Kulda’s defensive strengths are already well-established, but he’s still learning and developing his game at the offensive end of the ice.
He produced 15 points as a rookie and has equaled that total this year with three goals and 12 assists in 42 games for Chicago, numbers that won’t have him near the top of any defensemen scoring lists.
“You always want to be a better all-around defenseman, and when I get a chance I’m trying to put the puck on net or make a smart play (in the offensive end),” he said.
“The offensive side is probably the one area of the game where he needs some improvement,” Lever said, “and it’s not necessarily scoring points, (but) getting his shot through from the point.”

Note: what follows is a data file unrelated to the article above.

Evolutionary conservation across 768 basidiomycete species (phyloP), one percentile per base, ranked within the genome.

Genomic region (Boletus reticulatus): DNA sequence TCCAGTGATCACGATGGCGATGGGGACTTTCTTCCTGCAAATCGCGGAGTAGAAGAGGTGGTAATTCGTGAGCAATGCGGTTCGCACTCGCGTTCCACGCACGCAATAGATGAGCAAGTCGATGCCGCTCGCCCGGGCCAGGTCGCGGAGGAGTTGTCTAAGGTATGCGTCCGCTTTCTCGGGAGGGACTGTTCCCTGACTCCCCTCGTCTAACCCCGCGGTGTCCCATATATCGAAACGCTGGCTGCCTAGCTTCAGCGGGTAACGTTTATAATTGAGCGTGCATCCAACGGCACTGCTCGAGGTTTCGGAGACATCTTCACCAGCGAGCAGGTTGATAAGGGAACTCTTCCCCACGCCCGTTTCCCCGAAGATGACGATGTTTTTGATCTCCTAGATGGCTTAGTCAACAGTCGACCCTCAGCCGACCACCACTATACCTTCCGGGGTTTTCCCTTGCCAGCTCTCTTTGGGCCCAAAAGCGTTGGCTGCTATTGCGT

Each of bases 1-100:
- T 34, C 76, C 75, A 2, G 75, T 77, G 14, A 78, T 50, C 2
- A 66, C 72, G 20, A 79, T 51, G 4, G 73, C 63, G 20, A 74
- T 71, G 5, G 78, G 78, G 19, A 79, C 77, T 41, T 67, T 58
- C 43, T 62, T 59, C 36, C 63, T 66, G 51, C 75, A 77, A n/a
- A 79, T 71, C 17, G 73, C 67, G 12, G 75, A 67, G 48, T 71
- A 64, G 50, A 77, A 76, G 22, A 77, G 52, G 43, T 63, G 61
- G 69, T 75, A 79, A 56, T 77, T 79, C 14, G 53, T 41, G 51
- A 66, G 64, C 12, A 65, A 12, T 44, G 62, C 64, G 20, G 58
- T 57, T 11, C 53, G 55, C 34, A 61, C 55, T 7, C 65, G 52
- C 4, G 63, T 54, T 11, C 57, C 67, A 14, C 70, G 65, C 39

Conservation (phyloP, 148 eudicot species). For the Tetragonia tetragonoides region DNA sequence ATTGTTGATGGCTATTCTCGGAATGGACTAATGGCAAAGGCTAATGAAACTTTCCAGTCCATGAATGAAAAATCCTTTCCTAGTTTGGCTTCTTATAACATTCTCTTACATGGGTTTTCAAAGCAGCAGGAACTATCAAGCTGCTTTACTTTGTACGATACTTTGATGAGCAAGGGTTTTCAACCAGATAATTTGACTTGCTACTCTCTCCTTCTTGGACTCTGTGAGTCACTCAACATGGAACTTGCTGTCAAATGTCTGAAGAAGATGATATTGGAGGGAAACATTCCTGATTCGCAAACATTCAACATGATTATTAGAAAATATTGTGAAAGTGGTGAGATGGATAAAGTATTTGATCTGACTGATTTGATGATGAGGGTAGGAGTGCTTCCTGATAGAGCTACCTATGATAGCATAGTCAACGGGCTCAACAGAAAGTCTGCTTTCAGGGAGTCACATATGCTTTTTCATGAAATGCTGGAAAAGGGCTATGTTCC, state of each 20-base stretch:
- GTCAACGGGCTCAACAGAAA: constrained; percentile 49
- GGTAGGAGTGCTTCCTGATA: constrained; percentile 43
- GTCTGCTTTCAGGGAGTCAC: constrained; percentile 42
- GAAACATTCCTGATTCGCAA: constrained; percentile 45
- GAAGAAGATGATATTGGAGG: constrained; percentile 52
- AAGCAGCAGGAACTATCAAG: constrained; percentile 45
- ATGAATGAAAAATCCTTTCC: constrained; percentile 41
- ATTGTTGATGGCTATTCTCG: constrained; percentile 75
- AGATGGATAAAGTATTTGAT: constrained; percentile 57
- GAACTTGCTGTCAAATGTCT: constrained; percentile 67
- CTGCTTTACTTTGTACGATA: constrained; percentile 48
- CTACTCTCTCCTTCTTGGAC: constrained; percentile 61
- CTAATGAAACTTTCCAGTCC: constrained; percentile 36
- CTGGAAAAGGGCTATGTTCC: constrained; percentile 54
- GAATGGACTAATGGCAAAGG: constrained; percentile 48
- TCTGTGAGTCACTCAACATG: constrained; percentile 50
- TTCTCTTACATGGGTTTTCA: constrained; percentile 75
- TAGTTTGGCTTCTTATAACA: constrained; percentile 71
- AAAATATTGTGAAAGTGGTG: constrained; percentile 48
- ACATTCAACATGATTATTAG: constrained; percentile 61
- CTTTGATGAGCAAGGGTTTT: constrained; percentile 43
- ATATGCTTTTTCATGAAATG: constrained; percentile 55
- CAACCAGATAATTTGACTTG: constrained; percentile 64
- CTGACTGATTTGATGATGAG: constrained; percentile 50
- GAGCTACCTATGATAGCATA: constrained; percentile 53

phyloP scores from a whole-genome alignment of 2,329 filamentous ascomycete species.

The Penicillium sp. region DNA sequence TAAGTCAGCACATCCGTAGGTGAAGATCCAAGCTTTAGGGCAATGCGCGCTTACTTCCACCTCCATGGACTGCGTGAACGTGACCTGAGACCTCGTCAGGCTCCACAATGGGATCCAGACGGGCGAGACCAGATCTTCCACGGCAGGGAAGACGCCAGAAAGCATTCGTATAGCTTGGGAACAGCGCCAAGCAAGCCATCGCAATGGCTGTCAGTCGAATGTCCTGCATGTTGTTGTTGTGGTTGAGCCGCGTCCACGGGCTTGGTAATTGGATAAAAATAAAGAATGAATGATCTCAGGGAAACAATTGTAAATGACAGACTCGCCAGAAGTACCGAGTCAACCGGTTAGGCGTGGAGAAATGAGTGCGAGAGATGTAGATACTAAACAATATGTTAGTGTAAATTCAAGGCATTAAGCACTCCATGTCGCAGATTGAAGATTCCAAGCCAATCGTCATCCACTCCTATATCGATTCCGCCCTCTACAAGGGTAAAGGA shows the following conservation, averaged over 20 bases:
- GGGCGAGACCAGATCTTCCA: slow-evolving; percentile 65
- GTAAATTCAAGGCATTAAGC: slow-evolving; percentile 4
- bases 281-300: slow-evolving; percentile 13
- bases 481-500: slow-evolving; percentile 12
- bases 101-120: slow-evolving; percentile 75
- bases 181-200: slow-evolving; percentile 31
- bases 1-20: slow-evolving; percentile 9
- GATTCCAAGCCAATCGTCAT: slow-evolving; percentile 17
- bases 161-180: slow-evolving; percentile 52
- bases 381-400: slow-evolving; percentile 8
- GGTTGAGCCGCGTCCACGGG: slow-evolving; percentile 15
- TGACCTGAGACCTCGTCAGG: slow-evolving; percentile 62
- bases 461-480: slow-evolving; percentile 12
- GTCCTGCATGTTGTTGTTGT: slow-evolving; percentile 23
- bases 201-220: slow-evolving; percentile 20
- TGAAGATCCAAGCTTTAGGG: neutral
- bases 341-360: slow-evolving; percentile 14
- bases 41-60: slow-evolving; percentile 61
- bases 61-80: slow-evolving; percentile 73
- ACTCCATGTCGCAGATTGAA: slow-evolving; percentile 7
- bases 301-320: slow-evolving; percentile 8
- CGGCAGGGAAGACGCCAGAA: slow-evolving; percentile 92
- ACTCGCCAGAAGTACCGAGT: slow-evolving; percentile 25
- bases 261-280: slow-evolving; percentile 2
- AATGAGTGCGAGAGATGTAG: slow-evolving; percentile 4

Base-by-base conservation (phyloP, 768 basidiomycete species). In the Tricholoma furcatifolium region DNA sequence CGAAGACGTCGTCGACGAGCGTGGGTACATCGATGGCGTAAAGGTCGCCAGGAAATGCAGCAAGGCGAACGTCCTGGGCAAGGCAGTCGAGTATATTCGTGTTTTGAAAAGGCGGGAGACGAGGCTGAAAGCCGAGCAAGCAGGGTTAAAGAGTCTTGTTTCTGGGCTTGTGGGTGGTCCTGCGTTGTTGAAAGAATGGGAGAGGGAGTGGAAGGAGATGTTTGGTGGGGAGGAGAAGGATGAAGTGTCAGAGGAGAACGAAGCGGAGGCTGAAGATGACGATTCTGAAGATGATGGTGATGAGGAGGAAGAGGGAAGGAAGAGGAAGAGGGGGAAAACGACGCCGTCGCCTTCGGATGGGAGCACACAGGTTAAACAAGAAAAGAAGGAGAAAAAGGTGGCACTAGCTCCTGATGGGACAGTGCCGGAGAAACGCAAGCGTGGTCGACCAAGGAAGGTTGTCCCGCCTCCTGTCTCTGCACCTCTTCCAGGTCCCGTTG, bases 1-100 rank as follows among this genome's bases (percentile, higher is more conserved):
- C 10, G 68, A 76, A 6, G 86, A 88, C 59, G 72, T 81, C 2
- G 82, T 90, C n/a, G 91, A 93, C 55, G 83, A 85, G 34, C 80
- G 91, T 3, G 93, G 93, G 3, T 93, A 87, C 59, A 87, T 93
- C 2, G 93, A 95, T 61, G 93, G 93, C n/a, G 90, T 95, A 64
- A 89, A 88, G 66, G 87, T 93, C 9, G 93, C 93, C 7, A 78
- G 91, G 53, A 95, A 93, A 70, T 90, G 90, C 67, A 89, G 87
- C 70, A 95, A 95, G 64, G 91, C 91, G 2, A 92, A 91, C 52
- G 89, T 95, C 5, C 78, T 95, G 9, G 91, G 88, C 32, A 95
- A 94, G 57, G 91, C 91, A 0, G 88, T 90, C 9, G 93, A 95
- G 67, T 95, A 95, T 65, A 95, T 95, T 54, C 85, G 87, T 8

Kulda got his first taste of NHL action last week, earning a recall to Atlanta for a pair of games prior to the league’s Olympic break. He recorded his first point with an assist on Saturday in a 5-4 shootout loss to the Chicago Blackhawks.
Lever is very high on Kulda’s prospects of ultimately landing an NHL job for the long-term.
“I think he’s really improved (over the course of the season),” Lever said. “He’s got himself in a position where Atlanta is very high on him, and it doesn’t hurt him to be here playing a lot. He just needs to read the game a little bit better offensively, but defensively I think he could pretty well handle anything in the NHL right now.”
And when he gets there, he won’t find many players who developed their game alongside a more experienced and knowledgeable defensive partner.